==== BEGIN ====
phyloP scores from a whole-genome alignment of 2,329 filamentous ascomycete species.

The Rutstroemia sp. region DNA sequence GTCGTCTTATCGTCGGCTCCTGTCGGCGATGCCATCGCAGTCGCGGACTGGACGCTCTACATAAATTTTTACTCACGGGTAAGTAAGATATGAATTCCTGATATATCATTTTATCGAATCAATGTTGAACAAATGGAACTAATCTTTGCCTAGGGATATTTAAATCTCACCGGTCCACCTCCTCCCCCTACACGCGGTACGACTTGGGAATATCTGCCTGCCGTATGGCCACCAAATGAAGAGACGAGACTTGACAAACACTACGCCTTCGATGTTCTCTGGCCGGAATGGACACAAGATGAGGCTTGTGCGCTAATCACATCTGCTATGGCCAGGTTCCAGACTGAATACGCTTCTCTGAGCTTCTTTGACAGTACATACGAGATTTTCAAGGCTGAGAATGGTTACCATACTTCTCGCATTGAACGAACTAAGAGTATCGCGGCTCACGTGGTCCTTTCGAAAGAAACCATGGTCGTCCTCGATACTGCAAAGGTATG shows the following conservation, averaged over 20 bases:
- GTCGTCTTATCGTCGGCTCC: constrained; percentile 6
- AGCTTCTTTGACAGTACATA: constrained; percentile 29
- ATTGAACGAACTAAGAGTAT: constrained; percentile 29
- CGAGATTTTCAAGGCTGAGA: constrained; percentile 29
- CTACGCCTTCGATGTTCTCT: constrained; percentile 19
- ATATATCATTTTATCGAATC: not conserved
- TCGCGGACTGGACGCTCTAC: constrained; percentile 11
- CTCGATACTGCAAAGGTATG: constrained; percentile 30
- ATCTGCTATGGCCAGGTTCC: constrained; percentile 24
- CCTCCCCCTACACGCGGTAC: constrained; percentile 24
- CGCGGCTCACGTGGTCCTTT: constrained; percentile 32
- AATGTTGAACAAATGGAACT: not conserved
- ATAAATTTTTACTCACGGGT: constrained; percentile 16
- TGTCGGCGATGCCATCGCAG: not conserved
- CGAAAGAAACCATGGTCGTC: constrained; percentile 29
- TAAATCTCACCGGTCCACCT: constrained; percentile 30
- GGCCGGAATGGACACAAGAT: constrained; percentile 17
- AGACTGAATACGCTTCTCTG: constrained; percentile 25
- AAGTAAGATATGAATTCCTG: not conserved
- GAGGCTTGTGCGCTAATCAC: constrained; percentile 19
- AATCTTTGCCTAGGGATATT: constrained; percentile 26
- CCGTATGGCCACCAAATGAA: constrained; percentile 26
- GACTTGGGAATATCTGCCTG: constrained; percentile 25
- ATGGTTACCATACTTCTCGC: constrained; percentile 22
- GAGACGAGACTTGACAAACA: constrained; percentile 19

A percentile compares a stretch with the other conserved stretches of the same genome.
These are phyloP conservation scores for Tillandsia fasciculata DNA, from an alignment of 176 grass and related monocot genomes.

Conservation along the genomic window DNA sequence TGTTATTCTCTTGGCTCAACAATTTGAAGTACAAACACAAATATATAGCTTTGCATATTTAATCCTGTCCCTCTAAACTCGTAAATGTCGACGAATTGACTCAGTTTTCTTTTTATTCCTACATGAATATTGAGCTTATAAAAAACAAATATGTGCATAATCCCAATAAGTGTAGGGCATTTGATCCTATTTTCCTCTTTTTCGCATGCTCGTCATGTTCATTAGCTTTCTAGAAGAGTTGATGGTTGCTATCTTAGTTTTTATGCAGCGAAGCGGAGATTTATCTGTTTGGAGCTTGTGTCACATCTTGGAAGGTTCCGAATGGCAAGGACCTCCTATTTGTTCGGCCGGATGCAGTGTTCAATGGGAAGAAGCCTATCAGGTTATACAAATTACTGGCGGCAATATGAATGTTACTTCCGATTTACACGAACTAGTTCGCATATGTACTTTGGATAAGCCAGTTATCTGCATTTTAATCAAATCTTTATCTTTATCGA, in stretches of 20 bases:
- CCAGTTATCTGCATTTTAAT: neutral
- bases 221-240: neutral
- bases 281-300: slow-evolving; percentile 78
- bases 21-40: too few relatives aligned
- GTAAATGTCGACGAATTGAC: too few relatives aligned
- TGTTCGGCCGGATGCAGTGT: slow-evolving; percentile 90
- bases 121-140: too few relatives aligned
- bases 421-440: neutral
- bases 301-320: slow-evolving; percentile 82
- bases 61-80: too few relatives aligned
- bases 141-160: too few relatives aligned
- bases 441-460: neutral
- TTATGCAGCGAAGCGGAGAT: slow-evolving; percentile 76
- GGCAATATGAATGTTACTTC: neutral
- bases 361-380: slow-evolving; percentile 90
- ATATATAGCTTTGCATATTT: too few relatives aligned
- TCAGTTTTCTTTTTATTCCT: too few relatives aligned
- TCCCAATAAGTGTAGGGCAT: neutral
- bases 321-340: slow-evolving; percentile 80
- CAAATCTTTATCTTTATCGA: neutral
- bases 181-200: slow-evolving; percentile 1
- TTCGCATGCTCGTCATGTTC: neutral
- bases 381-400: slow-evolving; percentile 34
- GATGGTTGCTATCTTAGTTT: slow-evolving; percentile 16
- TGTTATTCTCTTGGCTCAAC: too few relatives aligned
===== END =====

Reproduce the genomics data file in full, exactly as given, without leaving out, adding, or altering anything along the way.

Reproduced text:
phyloP scores from a whole-genome alignment of 2,329 filamentous ascomycete species.

The Rutstroemia sp. region DNA sequence GTCGTCTTATCGTCGGCTCCTGTCGGCGATGCCATCGCAGTCGCGGACTGGACGCTCTACATAAATTTTTACTCACGGGTAAGTAAGATATGAATTCCTGATATATCATTTTATCGAATCAATGTTGAACAAATGGAACTAATCTTTGCCTAGGGATATTTAAATCTCACCGGTCCACCTCCTCCCCCTACACGCGGTACGACTTGGGAATATCTGCCTGCCGTATGGCCACCAAATGAAGAGACGAGACTTGACAAACACTACGCCTTCGATGTTCTCTGGCCGGAATGGACACAAGATGAGGCTTGTGCGCTAATCACATCTGCTATGGCCAGGTTCCAGACTGAATACGCTTCTCTGAGCTTCTTTGACAGTACATACGAGATTTTCAAGGCTGAGAATGGTTACCATACTTCTCGCATTGAACGAACTAAGAGTATCGCGGCTCACGTGGTCCTTTCGAAAGAAACCATGGTCGTCCTCGATACTGCAAAGGTATG shows the following conservation, averaged over 20 bases:
- GTCGTCTTATCGTCGGCTCC: constrained; percentile 6
- AGCTTCTTTGACAGTACATA: constrained; percentile 29
- ATTGAACGAACTAAGAGTAT: constrained; percentile 29
- CGAGATTTTCAAGGCTGAGA: constrained; percentile 29
- CTACGCCTTCGATGTTCTCT: constrained; percentile 19
- ATATATCATTTTATCGAATC: not conserved
- TCGCGGACTGGACGCTCTAC: constrained; percentile 11
- CTCGATACTGCAAAGGTATG: constrained; percentile 30
- ATCTGCTATGGCCAGGTTCC: constrained; percentile 24
- CCTCCCCCTACACGCGGTAC: constrained; percentile 24
- CGCGGCTCACGTGGTCCTTT: constrained; percentile 32
- AATGTTGAACAAATGGAACT: not conserved
- ATAAATTTTTACTCACGGGT: constrained; percentile 16
- TGTCGGCGATGCCATCGCAG: not conserved
- CGAAAGAAACCATGGTCGTC: constrained; percentile 29
- TAAATCTCACCGGTCCACCT: constrained; percentile 30
- GGCCGGAATGGACACAAGAT: constrained; percentile 17
- AGACTGAATACGCTTCTCTG: constrained; percentile 25
- AAGTAAGATATGAATTCCTG: not conserved
- GAGGCTTGTGCGCTAATCAC: constrained; percentile 19
- AATCTTTGCCTAGGGATATT: constrained; percentile 26
- CCGTATGGCCACCAAATGAA: constrained; percentile 26
- GACTTGGGAATATCTGCCTG: constrained; percentile 25
- ATGGTTACCATACTTCTCGC: constrained; percentile 22
- GAGACGAGACTTGACAAACA: constrained; percentile 19

A percentile compares a stretch with the other conserved stretches of the same genome.
These are phyloP conservation scores for Tillandsia fasciculata DNA, from an alignment of 176 grass and related monocot genomes.

Conservation along the genomic window DNA sequence TGTTATTCTCTTGGCTCAACAATTTGAAGTACAAACACAAATATATAGCTTTGCATATTTAATCCTGTCCCTCTAAACTCGTAAATGTCGACGAATTGACTCAGTTTTCTTTTTATTCCTACATGAATATTGAGCTTATAAAAAACAAATATGTGCATAATCCCAATAAGTGTAGGGCATTTGATCCTATTTTCCTCTTTTTCGCATGCTCGTCATGTTCATTAGCTTTCTAGAAGAGTTGATGGTTGCTATCTTAGTTTTTATGCAGCGAAGCGGAGATTTATCTGTTTGGAGCTTGTGTCACATCTTGGAAGGTTCCGAATGGCAAGGACCTCCTATTTGTTCGGCCGGATGCAGTGTTCAATGGGAAGAAGCCTATCAGGTTATACAAATTACTGGCGGCAATATGAATGTTACTTCCGATTTACACGAACTAGTTCGCATATGTACTTTGGATAAGCCAGTTATCTGCATTTTAATCAAATCTTTATCTTTATCGA, in stretches of 20 bases:
- CCAGTTATCTGCATTTTAAT: neutral
- bases 221-240: neutral
- bases 281-300: slow-evolving; percentile 78
- bases 21-40: too few relatives aligned
- GTAAATGTCGACGAATTGAC: too few relatives aligned
- TGTTCGGCCGGATGCAGTGT: slow-evolving; percentile 90
- bases 121-140: too few relatives aligned
- bases 421-440: neutral
- bases 301-320: slow-evolving; percentile 82
- bases 61-80: too few relatives aligned
- bases 141-160: too few relatives aligned
- bases 441-460: neutral
- TTATGCAGCGAAGCGGAGAT: slow-evolving; percentile 76
- GGCAATATGAATGTTACTTC: neutral
- bases 361-380: slow-evolving; percentile 90
- ATATATAGCTTTGCATATTT: too few relatives aligned
- TCAGTTTTCTTTTTATTCCT: too few relatives aligned
- TCCCAATAAGTGTAGGGCAT: neutral
- bases 321-340: slow-evolving; percentile 80
- CAAATCTTTATCTTTATCGA: neutral
- bases 181-200: slow-evolving; percentile 1
- TTCGCATGCTCGTCATGTTC: neutral
- bases 381-400: slow-evolving; percentile 34
- GATGGTTGCTATCTTAGTTT: slow-evolving; percentile 16
- TGTTATTCTCTTGGCTCAAC: too few relatives aligned